Environmentalist Call For Ban On Fracking

STATE — The Sierra Club joined other environmental and community groups across the state in a Day of Action on Thursday to urge Gov. Chris Christie to sign legislation banning the use of the controversial natural gas drilling technique hydraulic fracturing or fracking.

The bill was passed by the Legislature with overwhelming bipartisan support in June. Christie’s signature would make New Jersey the first state in the nation to ban the drilling practice. The Sierra Club, Delaware Riverkeeper Network, Food and Water Watch, New Jersey Conservation Foundation, and their members worked together to flood the governor’s office with letters and calls supporting the fracking ban bill.


“Governor Christie needs to protect the drinking water of New Jersey and sign the fracking ban bill. If he vetoes this ban bill he will take the side of big oil and gas companies over the environment and the public health of the people of New Jersey,” said Jeff Tittel, director of New Jersey Sierra Club. “The environmental community has come together to urge the Governor to sign the ban bill to promote clean energy and green jobs and abandon fossil foolish energy policies.”

Portions of the Utica Shale formation underlie portions of New Jersey and natural gas extraction from this deposit is already underway in Canada and Ohio. New Jersey’s portion of the shale could be targeted for development as drilling areas on the East Coast expanded and more drilling infrastructure is cited in New Jersey and neighboring states, such as compressor stations and pipelines for transportation and distribution. There are currently five gas pipeline expansion projects being proposed in New Jersey.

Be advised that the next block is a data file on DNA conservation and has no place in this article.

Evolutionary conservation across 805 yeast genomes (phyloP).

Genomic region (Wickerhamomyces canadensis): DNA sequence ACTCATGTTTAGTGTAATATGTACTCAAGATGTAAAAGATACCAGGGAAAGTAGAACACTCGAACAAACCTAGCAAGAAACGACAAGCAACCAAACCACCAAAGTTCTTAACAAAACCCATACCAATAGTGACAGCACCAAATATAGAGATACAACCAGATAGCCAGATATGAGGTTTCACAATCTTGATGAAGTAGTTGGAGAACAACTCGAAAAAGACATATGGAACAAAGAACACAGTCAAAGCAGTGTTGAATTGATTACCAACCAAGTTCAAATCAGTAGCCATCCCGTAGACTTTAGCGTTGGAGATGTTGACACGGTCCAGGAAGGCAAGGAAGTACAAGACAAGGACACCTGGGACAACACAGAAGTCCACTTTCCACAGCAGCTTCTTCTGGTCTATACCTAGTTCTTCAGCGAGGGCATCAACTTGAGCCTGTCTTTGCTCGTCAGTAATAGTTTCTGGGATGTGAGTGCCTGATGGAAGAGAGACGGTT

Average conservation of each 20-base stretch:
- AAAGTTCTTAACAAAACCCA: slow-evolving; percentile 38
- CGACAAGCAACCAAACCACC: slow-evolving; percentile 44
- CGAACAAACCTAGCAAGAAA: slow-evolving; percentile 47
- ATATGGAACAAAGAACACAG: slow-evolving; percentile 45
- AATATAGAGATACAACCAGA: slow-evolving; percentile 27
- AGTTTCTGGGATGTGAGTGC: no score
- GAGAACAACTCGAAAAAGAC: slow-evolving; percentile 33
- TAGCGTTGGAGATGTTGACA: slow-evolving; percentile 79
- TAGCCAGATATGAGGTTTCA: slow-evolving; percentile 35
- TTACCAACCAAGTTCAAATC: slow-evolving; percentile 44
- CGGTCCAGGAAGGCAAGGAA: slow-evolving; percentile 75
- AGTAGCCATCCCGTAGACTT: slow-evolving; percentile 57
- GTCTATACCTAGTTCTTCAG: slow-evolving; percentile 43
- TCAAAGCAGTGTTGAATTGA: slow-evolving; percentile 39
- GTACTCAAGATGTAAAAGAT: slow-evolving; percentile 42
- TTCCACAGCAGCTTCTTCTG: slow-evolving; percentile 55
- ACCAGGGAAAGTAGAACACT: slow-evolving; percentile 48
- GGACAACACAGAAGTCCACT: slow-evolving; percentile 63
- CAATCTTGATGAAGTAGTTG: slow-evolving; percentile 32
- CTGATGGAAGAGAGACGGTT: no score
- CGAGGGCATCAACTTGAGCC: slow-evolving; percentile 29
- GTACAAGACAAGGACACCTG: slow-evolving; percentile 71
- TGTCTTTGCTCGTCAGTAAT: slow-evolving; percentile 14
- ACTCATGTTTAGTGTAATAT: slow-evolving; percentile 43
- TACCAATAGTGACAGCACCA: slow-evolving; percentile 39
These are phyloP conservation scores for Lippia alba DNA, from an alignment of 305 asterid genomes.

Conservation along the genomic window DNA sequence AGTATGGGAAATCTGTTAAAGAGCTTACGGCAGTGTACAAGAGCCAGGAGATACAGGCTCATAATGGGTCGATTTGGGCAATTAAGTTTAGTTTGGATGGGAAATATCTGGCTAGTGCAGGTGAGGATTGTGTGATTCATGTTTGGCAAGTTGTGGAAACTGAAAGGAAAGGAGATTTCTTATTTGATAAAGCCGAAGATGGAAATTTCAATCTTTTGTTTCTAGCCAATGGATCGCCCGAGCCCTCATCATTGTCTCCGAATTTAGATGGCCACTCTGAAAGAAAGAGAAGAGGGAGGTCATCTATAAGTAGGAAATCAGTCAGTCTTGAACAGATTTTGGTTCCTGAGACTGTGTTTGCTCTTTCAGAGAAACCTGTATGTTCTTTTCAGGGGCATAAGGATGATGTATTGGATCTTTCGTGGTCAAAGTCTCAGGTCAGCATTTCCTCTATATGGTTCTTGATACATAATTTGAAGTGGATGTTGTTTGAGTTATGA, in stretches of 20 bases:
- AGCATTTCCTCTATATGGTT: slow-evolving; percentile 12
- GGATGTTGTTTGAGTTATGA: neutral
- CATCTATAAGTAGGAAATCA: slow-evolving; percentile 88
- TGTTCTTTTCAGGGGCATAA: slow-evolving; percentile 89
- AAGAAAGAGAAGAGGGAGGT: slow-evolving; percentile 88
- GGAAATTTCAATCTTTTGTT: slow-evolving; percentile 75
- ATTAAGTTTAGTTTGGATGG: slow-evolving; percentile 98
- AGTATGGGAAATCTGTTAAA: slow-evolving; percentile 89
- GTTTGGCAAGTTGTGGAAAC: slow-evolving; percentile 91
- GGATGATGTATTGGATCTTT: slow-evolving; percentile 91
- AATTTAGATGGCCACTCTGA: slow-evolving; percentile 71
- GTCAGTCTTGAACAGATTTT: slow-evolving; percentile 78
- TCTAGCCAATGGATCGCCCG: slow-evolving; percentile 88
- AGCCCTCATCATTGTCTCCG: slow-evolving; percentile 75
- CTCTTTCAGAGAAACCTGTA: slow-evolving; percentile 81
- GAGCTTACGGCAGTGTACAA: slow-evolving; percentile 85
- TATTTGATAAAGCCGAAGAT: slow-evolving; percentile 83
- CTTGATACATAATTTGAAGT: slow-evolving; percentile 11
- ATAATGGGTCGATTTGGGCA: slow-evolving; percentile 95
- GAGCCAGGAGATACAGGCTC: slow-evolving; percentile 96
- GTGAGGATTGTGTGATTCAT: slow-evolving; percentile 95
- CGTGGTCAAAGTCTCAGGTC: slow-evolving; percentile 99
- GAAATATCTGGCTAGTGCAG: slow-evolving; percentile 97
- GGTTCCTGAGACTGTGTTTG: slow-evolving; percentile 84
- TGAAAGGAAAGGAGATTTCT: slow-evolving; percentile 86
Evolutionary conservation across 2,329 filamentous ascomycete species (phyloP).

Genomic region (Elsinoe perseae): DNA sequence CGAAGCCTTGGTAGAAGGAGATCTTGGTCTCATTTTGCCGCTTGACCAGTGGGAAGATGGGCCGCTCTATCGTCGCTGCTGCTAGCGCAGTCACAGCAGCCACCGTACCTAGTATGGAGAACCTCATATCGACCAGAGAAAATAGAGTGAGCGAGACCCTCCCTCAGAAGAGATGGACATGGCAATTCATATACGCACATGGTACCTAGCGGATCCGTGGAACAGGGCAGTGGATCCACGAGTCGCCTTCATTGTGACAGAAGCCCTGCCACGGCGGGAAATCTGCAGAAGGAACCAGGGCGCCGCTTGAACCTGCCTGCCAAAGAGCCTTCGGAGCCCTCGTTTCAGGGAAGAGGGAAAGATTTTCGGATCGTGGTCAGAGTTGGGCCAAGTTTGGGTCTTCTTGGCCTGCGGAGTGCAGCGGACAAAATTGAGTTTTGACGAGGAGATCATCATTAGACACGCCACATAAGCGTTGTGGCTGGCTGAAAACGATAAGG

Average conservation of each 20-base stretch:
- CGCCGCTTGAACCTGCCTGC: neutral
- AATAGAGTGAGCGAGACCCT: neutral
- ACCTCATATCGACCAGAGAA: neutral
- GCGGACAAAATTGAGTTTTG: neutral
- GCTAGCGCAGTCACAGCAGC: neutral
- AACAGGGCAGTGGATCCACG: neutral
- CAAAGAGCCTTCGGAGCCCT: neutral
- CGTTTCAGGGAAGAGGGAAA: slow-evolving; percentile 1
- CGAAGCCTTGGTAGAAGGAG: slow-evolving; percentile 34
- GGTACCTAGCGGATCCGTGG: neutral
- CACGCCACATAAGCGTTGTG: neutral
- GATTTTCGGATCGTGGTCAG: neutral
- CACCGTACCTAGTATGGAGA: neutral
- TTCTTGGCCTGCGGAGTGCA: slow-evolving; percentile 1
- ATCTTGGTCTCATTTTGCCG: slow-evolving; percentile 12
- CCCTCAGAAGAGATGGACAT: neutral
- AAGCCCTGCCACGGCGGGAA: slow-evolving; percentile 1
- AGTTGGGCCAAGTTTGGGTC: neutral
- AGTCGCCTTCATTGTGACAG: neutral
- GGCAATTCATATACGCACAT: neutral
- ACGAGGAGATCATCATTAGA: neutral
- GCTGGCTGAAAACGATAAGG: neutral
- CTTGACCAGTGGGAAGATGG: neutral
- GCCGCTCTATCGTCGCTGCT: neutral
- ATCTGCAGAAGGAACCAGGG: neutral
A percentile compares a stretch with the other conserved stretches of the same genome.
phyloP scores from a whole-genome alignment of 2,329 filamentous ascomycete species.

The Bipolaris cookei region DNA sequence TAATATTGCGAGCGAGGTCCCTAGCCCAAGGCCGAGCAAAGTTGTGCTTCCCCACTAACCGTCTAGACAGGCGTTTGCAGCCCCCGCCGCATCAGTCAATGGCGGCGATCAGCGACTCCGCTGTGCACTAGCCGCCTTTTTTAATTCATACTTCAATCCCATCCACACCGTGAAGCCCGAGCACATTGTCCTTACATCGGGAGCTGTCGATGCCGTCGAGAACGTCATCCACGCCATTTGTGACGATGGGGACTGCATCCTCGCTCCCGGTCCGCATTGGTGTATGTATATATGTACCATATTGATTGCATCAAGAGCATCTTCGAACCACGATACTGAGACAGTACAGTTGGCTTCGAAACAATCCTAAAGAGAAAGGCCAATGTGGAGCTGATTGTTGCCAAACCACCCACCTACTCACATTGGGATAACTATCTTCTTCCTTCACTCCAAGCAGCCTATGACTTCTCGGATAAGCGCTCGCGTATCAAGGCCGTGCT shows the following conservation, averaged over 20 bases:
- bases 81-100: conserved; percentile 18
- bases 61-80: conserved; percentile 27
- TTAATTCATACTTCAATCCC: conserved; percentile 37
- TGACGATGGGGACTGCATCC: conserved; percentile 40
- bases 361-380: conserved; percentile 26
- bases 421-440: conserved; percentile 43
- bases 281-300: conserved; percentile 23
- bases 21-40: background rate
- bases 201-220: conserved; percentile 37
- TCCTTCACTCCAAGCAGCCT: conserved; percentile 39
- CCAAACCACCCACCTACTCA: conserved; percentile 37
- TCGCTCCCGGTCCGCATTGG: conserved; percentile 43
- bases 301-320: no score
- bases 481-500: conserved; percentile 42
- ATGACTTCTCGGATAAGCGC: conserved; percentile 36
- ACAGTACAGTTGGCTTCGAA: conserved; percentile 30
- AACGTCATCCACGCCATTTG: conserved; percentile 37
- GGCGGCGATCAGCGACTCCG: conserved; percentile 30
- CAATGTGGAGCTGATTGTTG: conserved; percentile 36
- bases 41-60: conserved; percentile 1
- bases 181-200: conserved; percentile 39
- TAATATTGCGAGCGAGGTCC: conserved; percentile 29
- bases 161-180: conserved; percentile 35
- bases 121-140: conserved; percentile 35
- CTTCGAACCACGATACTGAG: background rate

New Jersey’s water supply will be impacted by fracking as the Delaware River Basin Commission considers adopting natural gas development regulations for the Basin as early as its September meeting. Approximately three million state residents get their drinking water from the watershed and will be impacted if the moratorium on gas drilling in the basin is lifted by the adoption of rules.

New Jersey’s representative on the DRBC has stated that New Jersey’s funding to the DRBC would only be provided if the agency adopted natural gas development regulations in September. This is especially alarming to environmentalists as over 70,000 comments have been submitted on the rules and environmental groups including the Sierra Club have opposed the rules for lacking standards for water withdrawals and disposal of fracking wastewaters.

“By passing the ban bill with an overwhelming majority, the Legislature sent a clear message to the Governor and other states that fracking is too dangerous and must not move forward at this time,” said Tittel. “The Governor must stand with the people of New Jersey and sign this landmark legislation into law to protect our water, our health, and our clean energy future.”

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